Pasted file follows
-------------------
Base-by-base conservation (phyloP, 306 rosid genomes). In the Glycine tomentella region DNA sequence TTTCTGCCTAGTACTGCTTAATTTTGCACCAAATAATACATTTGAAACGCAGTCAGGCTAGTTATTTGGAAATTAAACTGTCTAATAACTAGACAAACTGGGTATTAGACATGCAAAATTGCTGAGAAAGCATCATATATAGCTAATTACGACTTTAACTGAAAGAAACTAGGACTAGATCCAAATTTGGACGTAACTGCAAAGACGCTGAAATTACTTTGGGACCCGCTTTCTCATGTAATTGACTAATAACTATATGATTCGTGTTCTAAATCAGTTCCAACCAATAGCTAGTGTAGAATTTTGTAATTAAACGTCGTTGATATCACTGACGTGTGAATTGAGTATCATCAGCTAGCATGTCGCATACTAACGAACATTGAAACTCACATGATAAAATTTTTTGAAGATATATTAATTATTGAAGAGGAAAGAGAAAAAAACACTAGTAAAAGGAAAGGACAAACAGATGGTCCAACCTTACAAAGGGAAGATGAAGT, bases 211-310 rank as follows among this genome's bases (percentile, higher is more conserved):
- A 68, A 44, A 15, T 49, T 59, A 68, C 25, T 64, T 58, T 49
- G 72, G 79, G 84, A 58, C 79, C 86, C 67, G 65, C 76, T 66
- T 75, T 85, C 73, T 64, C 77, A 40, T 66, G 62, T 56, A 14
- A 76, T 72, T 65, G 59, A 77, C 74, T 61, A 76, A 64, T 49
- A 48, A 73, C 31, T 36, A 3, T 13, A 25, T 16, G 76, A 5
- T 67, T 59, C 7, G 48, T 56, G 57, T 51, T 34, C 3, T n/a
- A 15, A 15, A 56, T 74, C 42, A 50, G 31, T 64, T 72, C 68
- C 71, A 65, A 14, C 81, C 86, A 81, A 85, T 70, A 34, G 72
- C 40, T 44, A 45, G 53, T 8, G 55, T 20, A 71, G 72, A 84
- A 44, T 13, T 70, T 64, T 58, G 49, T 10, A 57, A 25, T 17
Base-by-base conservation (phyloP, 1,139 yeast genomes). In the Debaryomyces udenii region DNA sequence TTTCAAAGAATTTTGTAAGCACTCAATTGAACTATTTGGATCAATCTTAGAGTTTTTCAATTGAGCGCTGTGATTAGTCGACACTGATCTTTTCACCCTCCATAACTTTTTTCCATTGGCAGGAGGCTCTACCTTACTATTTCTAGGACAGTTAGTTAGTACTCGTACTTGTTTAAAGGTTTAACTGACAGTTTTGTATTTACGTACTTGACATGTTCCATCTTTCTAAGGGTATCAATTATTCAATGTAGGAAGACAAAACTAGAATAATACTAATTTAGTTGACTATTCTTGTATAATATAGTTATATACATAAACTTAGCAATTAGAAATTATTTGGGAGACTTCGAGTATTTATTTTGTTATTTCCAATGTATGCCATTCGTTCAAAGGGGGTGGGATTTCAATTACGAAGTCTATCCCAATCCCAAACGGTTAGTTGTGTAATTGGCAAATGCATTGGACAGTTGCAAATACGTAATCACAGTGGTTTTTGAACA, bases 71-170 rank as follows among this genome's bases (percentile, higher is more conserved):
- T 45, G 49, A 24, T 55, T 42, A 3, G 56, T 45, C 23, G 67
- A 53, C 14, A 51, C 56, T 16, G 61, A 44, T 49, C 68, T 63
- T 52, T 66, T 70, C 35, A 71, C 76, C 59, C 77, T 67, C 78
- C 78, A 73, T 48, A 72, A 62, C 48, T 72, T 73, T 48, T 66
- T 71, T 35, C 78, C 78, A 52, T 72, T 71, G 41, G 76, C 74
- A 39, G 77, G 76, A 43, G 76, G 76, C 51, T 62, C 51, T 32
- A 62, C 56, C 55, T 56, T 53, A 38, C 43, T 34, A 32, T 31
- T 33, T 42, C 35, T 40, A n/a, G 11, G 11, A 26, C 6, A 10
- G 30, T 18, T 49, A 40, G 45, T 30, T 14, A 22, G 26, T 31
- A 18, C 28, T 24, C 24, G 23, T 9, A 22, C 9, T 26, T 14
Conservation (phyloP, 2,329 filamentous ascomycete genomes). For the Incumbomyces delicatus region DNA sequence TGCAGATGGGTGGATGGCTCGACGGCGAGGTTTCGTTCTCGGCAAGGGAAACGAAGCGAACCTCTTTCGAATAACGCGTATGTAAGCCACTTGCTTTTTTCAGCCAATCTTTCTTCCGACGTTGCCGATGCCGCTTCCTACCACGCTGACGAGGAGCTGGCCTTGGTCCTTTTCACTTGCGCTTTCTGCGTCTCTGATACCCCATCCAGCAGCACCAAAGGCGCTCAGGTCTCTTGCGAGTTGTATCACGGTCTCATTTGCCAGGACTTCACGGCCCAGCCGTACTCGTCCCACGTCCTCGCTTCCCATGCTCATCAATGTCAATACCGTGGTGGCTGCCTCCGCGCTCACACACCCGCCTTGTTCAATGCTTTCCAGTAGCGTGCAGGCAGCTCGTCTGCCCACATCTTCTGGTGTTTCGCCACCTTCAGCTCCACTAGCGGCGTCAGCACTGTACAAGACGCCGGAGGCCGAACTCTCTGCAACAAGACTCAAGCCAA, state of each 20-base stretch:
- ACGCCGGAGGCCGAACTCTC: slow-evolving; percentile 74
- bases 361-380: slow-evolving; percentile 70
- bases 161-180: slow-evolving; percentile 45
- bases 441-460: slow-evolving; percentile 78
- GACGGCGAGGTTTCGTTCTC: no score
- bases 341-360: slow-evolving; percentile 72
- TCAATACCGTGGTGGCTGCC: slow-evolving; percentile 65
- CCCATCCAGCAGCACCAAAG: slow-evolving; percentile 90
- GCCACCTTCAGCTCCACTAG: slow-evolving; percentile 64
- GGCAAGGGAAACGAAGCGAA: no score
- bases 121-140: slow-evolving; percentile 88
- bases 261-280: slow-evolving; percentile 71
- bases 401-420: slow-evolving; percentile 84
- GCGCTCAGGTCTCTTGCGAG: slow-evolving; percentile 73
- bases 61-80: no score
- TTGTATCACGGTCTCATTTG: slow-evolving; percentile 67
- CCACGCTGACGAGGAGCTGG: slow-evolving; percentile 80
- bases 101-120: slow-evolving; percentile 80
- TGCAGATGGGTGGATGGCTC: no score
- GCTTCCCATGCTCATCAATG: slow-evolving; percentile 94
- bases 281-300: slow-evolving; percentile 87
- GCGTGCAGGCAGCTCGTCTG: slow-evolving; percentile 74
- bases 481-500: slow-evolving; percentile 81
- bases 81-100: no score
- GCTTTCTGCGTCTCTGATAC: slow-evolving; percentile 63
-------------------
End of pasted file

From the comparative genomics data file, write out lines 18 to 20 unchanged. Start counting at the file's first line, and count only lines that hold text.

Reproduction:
- A 39, G 77, G 76, A 43, G 76, G 76, C 51, T 62, C 51, T 32
- A 62, C 56, C 55, T 56, T 53, A 38, C 43, T 34, A 32, T 31
- T 33, T 42, C 35, T 40, A n/a, G 11, G 11, A 26, C 6, A 10